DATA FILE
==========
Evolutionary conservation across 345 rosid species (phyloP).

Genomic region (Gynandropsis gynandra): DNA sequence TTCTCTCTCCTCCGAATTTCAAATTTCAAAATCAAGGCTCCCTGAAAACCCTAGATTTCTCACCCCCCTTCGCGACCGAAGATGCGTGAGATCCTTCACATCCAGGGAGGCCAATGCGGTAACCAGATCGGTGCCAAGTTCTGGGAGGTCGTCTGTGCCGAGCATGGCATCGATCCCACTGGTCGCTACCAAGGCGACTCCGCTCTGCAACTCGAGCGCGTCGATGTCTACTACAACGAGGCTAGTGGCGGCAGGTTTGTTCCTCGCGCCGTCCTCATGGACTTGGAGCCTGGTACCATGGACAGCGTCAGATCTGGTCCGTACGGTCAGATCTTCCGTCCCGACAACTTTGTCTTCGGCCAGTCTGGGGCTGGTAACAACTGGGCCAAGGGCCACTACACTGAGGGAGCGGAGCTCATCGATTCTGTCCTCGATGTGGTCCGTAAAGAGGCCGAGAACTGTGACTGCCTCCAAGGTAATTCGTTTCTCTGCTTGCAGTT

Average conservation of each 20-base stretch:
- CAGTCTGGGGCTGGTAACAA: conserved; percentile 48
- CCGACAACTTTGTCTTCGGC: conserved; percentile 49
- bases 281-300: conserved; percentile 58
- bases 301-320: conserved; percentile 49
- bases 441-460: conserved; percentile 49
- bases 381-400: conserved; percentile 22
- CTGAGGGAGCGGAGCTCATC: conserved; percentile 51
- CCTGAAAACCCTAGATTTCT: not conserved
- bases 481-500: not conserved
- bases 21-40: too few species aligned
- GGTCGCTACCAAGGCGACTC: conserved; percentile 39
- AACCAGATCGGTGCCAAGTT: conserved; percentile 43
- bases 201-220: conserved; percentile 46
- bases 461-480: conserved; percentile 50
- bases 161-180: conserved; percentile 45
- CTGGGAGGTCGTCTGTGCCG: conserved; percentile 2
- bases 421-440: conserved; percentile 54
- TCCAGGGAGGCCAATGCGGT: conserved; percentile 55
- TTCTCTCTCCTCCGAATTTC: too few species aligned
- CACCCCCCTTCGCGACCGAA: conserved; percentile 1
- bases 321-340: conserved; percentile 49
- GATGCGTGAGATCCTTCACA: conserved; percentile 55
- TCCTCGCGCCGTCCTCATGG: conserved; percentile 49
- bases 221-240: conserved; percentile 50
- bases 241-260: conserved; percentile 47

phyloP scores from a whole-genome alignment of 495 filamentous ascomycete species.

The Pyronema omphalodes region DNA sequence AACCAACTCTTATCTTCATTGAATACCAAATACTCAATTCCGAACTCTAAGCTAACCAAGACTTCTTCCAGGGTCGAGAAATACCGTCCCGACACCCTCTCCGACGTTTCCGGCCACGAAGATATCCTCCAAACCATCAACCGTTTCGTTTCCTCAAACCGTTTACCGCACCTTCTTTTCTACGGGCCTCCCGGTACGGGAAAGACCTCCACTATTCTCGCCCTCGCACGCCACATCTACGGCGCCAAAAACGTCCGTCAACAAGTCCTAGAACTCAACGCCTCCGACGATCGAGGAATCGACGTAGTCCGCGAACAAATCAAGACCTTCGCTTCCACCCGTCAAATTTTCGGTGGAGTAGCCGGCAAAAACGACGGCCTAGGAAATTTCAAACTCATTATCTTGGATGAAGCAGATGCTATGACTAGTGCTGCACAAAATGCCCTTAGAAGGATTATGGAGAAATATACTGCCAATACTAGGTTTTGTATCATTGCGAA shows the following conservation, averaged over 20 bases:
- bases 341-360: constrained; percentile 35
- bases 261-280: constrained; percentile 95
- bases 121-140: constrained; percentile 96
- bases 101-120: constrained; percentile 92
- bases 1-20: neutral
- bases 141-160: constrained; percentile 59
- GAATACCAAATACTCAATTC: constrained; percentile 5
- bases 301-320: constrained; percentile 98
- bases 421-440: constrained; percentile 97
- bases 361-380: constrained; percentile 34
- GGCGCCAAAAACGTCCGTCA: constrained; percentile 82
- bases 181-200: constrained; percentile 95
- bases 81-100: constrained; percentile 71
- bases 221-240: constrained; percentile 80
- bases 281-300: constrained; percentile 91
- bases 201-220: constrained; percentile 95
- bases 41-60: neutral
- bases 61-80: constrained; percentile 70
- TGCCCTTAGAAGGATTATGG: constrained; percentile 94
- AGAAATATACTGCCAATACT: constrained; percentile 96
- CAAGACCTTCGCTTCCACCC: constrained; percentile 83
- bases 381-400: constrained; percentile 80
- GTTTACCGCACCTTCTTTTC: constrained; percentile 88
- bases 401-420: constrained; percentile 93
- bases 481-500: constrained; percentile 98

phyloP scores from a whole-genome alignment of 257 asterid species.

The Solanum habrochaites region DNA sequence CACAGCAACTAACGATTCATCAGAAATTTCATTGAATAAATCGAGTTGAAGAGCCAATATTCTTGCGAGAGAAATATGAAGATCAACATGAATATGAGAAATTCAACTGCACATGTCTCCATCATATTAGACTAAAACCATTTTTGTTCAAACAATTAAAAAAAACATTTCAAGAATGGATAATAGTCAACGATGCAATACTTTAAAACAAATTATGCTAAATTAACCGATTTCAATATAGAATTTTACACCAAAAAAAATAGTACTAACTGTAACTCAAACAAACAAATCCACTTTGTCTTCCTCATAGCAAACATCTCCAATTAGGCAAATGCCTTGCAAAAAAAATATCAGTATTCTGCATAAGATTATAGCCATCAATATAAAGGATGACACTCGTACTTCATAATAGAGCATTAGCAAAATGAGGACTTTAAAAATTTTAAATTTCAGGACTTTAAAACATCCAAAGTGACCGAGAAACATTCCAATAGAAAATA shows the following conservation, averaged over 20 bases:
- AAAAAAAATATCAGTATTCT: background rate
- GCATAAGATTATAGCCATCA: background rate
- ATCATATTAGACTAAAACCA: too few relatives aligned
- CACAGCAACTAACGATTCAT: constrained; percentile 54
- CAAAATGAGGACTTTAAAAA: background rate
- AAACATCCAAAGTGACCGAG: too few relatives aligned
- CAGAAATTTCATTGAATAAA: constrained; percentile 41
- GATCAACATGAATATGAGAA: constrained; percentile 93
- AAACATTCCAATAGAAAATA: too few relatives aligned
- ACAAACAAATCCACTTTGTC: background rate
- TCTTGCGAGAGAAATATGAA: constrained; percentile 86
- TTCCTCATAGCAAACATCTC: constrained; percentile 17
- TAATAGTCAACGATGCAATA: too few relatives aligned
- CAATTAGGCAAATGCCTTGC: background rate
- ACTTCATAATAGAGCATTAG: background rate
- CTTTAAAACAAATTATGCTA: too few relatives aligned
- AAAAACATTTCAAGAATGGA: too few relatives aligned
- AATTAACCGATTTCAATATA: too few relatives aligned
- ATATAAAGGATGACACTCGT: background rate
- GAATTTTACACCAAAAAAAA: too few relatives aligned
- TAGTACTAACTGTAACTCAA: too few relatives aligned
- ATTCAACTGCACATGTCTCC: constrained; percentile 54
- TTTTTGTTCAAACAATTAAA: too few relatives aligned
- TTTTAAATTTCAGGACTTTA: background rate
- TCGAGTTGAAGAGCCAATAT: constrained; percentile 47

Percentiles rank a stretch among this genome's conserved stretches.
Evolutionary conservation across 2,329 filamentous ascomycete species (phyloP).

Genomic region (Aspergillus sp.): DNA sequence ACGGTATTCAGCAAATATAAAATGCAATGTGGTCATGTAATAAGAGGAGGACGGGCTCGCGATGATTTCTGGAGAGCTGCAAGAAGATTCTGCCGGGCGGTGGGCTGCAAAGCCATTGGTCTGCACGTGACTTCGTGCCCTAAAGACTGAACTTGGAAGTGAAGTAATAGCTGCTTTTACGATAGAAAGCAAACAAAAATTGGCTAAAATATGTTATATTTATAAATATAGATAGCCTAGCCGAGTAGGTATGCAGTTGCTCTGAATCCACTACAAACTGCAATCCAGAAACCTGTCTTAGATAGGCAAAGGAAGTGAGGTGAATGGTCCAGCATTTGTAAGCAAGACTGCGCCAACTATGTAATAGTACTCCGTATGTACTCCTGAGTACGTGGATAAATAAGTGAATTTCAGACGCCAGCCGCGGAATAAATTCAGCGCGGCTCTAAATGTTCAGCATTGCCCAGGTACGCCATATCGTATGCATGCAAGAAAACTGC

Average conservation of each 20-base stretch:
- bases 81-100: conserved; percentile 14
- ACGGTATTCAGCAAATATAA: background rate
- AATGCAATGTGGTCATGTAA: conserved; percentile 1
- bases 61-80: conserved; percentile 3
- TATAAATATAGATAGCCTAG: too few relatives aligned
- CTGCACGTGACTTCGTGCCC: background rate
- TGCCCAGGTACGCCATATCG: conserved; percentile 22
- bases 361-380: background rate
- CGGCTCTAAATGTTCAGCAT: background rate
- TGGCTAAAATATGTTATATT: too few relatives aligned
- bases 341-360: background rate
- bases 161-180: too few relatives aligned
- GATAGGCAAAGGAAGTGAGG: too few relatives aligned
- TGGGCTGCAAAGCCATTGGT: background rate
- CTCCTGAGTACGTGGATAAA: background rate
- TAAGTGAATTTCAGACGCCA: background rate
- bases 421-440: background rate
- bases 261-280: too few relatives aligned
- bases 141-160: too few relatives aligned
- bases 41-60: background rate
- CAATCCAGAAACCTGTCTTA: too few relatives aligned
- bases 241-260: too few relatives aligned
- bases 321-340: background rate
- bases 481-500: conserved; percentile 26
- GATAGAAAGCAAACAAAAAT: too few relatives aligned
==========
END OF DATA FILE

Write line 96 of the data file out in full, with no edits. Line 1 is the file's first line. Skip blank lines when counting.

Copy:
- TGGCTAAAATATGTTATATT: too few relatives aligned